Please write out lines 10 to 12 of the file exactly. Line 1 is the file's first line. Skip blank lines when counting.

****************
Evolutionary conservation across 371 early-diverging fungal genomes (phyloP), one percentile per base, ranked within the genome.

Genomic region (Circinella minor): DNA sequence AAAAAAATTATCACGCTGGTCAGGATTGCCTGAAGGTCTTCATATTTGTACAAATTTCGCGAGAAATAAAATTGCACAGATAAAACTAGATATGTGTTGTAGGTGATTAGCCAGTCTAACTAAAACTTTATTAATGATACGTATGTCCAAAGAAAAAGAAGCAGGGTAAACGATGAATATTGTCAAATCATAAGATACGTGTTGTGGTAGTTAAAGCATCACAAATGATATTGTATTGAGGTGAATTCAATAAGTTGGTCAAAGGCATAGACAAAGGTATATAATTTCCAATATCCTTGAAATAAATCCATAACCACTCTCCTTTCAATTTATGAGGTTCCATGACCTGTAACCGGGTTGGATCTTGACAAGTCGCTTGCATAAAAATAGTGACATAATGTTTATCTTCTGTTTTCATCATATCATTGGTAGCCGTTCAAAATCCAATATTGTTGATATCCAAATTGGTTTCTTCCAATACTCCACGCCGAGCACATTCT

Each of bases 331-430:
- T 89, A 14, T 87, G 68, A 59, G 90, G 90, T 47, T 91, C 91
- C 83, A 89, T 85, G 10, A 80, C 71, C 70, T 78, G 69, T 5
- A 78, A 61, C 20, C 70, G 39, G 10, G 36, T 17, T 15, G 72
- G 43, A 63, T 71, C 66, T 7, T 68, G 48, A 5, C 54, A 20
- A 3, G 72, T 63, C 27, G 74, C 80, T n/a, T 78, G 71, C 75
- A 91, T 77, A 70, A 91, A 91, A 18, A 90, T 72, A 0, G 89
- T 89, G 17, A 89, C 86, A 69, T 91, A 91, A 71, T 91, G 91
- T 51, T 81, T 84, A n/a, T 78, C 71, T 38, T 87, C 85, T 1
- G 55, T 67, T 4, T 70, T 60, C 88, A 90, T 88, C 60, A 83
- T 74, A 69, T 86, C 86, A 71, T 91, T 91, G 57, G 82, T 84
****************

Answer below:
- T 89, G 17, A 89, C 86, A 69, T 91, A 91, A 71, T 91, G 91
- T 51, T 81, T 84, A n/a, T 78, C 71, T 38, T 87, C 85, T 1
- G 55, T 67, T 4, T 70, T 60, C 88, A 90, T 88, C 60, A 83